Helping Children and Families Learn About Algorithmic Systems That Impact Their Lives
CERES support has enabled a 1st year PhD student, Wesley Deng, to define his own PhD research project with the working title “CivicTechKit”, which he is now beginning. Wesley’s research, supported through CERES, focuses on helping children and families learn about algorithmic systems that impact their lives (e.g., public algorithms, public interest technologies, or “smart city” innovations), and preparing them to actively participate in shaping how emerging technologies will impact their local communities.
As an initial step, we have recently conducted several community workshops and a survey of more than 1,500 Pittsburgh residents. We found a striking lack of public awareness of the ways algorithms are being used to make day-to-day decisions that impact Pittsburgh residents. Despite this, as community members learn more, they express interest in providing feedback on community-facing technologies that impact their lives.
Phase 1 – Understanding community needs and design opportunities: We will further investigate various stakeholders’ needs through interviews and workshop studies to begin to understand (1) When and how community members might wish to engage around local community-facing technologies, and (2) What forms of engagement and feedback are useful for government decision-makers and technology developers.
Phase 2 – Co-designing and prototyping “CivicTechKit”: We will iteratively co-design, develop, and prototype an integrated ecosystem of physical and digital tools for civic learning and engagement. Examples include but are not limited to: interactive digital kiosks; digital posters in public libraries; community workshops; online community platforms. Collaborating with a local community learning center, Assemble Pittsburgh, we will run a new set of learning programs for local youth and families, aimed at preparing community members to actively participate in shaping how emerging technologies will impact their local communities. We will also conduct workshops with our collaborators from local government agencies and technology innovation hubs (including our own university, CMU), to better understand their specific desires for community feedback, as well as the kinds of changes that can be practically implemented based on such feedback. Throughout these programs, we will engage participants in co-designing CivicTechKit.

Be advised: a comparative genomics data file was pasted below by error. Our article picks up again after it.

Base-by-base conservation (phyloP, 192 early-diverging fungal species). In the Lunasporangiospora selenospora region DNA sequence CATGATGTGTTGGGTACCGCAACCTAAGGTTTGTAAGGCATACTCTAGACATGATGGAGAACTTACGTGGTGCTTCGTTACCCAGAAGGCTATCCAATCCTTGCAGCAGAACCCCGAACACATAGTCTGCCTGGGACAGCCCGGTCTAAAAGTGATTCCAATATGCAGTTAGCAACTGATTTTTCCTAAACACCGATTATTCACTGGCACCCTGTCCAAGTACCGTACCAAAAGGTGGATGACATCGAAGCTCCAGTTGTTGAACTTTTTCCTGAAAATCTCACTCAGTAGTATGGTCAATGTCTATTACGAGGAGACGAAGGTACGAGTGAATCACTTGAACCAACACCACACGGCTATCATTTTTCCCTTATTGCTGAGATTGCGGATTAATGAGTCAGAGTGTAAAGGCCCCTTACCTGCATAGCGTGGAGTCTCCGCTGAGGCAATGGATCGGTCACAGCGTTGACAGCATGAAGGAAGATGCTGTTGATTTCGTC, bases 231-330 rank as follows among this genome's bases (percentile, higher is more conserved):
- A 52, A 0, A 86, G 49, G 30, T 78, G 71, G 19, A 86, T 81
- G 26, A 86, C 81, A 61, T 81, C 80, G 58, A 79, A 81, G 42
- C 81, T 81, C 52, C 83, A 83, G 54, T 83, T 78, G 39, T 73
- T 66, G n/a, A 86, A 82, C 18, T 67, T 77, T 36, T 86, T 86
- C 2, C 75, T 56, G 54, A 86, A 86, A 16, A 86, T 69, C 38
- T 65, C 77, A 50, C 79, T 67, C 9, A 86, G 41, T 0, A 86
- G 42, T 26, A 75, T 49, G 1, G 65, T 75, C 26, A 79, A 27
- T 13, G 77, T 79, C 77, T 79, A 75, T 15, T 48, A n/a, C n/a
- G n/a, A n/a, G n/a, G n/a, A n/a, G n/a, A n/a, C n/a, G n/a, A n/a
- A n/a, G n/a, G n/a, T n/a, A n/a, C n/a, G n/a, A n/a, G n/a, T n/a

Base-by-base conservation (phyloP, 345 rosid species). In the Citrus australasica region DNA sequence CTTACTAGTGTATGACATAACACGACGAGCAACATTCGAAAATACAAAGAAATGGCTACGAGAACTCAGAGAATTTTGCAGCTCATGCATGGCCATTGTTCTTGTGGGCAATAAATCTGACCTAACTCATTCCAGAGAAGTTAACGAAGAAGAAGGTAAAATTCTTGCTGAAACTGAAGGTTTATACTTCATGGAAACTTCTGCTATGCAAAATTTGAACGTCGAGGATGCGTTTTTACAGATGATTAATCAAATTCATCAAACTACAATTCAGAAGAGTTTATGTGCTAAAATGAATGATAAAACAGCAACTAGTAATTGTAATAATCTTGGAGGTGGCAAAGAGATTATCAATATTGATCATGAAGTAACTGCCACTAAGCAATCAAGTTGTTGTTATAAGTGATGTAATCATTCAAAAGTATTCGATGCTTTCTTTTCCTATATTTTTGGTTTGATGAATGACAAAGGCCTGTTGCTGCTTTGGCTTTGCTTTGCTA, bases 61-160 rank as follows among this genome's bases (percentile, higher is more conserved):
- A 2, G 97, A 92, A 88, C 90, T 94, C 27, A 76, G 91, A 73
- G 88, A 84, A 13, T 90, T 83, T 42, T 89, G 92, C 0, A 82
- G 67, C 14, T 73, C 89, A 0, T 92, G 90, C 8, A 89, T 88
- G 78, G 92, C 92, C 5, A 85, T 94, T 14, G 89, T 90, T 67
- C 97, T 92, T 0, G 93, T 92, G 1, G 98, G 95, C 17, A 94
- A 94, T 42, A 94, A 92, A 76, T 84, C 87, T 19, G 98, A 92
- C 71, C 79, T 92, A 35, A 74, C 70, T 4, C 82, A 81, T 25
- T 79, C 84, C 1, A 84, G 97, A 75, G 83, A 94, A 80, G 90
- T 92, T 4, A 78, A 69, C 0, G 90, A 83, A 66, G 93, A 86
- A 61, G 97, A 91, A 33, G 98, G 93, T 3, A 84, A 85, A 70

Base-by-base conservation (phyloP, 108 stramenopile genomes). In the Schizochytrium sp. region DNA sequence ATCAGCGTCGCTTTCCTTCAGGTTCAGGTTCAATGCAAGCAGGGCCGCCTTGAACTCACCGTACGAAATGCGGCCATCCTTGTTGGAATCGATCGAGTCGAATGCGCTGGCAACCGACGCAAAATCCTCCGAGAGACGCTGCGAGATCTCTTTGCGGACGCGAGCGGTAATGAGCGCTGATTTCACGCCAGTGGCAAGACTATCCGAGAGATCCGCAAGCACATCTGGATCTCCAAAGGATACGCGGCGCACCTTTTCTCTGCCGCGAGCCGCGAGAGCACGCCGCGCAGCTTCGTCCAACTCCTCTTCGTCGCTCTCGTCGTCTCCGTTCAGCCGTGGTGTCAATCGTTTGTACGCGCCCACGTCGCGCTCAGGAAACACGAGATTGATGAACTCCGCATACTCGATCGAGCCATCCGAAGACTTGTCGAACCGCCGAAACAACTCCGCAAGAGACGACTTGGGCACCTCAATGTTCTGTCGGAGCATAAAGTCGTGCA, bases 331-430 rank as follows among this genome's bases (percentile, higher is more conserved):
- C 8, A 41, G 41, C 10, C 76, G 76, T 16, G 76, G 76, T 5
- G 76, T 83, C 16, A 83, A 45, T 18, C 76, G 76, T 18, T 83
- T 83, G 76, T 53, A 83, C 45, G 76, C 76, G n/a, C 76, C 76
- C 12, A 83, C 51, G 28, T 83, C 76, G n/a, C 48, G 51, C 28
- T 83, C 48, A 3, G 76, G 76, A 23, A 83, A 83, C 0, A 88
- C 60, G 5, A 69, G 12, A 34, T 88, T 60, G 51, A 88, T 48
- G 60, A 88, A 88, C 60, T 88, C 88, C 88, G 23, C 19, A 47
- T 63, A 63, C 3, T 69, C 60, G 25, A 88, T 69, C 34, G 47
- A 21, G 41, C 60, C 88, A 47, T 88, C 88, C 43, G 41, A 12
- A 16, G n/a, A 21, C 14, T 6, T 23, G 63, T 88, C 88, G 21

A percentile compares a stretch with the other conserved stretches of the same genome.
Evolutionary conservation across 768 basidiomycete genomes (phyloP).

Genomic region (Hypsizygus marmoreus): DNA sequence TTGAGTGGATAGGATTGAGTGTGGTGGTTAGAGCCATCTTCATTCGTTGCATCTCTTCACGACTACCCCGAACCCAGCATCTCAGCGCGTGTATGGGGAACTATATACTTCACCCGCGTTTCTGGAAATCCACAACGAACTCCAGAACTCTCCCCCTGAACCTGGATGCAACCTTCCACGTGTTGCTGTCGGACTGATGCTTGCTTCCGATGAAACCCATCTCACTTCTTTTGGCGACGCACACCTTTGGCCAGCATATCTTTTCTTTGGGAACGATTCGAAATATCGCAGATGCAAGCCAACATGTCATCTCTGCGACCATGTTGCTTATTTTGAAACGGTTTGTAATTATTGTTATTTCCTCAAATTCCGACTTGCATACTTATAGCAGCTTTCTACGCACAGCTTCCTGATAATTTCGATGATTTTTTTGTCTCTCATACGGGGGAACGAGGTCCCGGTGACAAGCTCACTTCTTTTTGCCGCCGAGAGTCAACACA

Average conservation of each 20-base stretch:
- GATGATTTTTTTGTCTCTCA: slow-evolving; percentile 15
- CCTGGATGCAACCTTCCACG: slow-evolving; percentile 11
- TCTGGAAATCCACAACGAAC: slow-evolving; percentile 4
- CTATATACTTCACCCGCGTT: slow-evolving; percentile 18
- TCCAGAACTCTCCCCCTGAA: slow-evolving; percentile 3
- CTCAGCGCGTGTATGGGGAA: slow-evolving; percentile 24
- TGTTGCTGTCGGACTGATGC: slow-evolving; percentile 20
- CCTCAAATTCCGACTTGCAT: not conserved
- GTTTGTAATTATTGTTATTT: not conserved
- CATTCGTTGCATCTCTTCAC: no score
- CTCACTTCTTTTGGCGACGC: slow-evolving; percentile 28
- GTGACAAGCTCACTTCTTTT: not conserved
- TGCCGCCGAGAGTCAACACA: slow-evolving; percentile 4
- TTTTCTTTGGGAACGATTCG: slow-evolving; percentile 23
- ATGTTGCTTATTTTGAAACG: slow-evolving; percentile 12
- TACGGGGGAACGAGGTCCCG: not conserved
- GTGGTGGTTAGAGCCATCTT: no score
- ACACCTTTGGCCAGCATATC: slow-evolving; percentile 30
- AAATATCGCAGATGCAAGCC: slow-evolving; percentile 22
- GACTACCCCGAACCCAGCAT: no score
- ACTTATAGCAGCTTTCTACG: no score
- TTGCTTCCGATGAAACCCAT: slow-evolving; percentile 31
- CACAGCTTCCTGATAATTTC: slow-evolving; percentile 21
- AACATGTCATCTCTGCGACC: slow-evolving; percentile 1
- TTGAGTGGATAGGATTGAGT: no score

In year 2, we will use CERES support to help fund a PhD student working on pedagogical tools for children to become technosocial agents of change; that is, rather than simply consumers of technology, for them to become advocates for and builders of technologies that have positive outcomes for their communities. This research involves understanding how families have agency to advocate for fairness in public and private technologies, as well as the design and development of educational technologies that support them in learning computer science and AI concepts while investigating issues of ethics, identity, and power in technology. This work will further fund efforts to ensure that education content delivered through classroom instruction is accessible to mixed-ability groups. We will do this through on-going development of Human-AI support tools to make presentations accessible to and to make the collaborative process of creating presentations accessible to everyone. This work will be sustained through the programming provided to CERES Scholars, namely the ongoing mentorship and peer engagement that can help her investigate these questions through multiple lens.